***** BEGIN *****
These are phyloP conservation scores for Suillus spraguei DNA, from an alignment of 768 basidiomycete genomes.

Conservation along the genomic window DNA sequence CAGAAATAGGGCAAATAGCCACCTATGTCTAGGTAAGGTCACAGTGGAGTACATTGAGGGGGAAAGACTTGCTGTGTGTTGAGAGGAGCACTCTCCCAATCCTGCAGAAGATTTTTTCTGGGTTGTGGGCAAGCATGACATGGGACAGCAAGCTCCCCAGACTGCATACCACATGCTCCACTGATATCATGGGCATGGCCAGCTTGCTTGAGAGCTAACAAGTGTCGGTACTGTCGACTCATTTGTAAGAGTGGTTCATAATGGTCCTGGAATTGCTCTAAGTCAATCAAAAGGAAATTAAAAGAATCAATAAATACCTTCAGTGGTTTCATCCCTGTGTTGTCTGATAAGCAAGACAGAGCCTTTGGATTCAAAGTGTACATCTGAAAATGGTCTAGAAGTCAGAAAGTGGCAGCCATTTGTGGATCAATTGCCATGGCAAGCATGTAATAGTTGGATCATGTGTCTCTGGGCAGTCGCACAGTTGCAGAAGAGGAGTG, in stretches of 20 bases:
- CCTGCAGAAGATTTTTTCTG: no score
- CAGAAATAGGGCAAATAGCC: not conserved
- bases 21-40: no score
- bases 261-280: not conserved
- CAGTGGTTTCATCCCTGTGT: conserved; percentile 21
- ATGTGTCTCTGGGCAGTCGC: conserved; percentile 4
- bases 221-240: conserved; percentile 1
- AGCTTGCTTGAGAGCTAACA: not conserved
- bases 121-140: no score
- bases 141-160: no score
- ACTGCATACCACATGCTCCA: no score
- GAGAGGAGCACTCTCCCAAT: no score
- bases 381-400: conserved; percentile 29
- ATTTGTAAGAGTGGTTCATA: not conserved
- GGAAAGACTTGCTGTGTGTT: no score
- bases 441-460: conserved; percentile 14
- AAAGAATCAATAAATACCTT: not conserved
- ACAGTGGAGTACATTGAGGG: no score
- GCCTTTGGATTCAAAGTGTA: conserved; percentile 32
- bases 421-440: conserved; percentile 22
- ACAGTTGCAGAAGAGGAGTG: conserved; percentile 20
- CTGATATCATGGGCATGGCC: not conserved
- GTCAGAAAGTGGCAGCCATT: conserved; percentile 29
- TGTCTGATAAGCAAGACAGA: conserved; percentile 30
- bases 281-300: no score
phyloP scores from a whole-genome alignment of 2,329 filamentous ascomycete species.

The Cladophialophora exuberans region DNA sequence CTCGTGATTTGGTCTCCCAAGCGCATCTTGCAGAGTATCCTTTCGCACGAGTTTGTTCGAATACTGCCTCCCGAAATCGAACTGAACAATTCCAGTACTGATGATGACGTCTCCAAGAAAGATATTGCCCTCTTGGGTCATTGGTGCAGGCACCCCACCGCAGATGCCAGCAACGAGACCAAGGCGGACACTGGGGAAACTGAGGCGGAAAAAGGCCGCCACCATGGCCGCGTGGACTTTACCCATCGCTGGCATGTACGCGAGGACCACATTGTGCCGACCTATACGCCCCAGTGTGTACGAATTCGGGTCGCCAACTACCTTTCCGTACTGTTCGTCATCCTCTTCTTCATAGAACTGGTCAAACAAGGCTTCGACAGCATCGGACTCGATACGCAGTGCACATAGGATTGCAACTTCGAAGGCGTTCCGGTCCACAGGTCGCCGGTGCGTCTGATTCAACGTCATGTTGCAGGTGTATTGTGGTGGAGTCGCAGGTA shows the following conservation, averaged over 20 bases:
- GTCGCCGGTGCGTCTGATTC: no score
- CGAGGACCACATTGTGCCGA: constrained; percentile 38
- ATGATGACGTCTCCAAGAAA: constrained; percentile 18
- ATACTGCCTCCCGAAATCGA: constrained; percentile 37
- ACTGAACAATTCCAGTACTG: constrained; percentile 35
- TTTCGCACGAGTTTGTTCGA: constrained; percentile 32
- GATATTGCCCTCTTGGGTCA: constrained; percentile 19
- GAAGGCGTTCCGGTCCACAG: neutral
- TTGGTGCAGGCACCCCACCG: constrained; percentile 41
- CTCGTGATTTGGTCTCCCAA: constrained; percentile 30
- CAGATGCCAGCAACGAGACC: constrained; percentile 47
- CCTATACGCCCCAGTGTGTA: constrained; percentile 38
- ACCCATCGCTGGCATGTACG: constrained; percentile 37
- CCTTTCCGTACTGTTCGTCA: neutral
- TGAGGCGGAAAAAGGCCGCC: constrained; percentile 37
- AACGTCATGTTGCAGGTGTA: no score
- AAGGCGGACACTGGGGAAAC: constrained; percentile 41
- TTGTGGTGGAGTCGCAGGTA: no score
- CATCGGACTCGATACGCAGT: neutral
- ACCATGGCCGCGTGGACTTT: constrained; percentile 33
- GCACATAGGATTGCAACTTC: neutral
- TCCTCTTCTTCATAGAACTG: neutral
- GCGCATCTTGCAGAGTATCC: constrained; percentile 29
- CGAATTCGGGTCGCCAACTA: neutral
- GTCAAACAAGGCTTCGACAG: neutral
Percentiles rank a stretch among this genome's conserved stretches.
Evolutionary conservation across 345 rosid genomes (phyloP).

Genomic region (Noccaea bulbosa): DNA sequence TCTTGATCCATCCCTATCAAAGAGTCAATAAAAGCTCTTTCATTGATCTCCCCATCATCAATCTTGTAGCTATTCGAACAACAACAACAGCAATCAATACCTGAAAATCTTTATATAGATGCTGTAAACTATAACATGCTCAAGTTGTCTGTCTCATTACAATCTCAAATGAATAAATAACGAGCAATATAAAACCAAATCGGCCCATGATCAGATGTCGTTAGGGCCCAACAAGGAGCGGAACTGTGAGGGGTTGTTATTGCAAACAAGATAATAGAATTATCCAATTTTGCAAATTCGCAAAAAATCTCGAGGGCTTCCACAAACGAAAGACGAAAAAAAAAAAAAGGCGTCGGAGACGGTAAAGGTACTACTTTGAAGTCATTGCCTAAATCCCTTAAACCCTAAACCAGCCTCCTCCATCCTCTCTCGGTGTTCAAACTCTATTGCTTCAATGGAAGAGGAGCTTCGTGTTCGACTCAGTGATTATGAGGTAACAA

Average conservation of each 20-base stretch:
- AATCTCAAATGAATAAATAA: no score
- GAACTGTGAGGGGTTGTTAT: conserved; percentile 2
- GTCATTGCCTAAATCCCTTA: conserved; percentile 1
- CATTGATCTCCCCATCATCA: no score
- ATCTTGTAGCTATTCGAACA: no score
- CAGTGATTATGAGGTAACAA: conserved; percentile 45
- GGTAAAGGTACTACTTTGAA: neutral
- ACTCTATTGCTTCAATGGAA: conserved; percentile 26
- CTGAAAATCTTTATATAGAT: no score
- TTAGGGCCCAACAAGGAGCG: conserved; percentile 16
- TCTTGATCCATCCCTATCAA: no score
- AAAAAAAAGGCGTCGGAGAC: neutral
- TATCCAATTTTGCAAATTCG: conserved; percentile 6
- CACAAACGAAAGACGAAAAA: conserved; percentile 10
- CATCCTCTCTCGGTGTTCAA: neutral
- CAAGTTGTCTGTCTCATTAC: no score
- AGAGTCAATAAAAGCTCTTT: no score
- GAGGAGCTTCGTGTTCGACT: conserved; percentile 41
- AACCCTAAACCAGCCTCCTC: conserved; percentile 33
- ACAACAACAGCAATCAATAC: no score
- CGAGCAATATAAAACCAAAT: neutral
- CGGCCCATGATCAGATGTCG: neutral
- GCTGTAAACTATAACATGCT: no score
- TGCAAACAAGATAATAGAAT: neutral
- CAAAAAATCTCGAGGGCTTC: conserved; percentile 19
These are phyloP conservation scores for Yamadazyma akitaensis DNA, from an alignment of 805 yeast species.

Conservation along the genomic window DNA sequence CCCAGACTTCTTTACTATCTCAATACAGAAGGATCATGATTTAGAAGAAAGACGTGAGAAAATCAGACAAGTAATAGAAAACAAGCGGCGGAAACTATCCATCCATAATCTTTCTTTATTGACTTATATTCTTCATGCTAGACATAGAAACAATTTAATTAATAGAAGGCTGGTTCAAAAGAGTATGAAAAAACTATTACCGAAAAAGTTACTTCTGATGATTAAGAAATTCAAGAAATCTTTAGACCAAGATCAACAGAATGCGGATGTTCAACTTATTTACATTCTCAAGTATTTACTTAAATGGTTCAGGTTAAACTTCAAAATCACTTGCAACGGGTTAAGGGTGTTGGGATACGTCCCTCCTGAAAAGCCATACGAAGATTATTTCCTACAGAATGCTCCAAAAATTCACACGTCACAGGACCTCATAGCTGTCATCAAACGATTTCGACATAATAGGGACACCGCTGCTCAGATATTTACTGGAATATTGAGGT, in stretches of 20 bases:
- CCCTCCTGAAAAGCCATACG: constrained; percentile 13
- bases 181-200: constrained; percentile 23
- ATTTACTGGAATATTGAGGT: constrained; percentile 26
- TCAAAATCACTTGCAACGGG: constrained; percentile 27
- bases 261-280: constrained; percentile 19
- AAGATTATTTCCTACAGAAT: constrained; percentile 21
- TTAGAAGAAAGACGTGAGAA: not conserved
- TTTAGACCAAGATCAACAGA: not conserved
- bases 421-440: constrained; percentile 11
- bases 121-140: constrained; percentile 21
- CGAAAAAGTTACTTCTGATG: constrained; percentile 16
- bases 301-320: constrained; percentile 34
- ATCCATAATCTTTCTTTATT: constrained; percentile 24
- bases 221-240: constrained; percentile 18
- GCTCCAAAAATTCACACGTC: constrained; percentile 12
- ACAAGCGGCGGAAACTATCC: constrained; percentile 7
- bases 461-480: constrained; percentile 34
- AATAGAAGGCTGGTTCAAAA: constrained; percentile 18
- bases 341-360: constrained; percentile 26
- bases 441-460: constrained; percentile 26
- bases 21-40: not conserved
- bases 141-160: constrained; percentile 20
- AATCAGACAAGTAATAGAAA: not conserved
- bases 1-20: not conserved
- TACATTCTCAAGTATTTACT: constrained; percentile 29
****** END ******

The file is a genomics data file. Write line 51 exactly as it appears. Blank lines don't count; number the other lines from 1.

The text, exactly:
- TCCTCTTCTTCATAGAACTG: neutral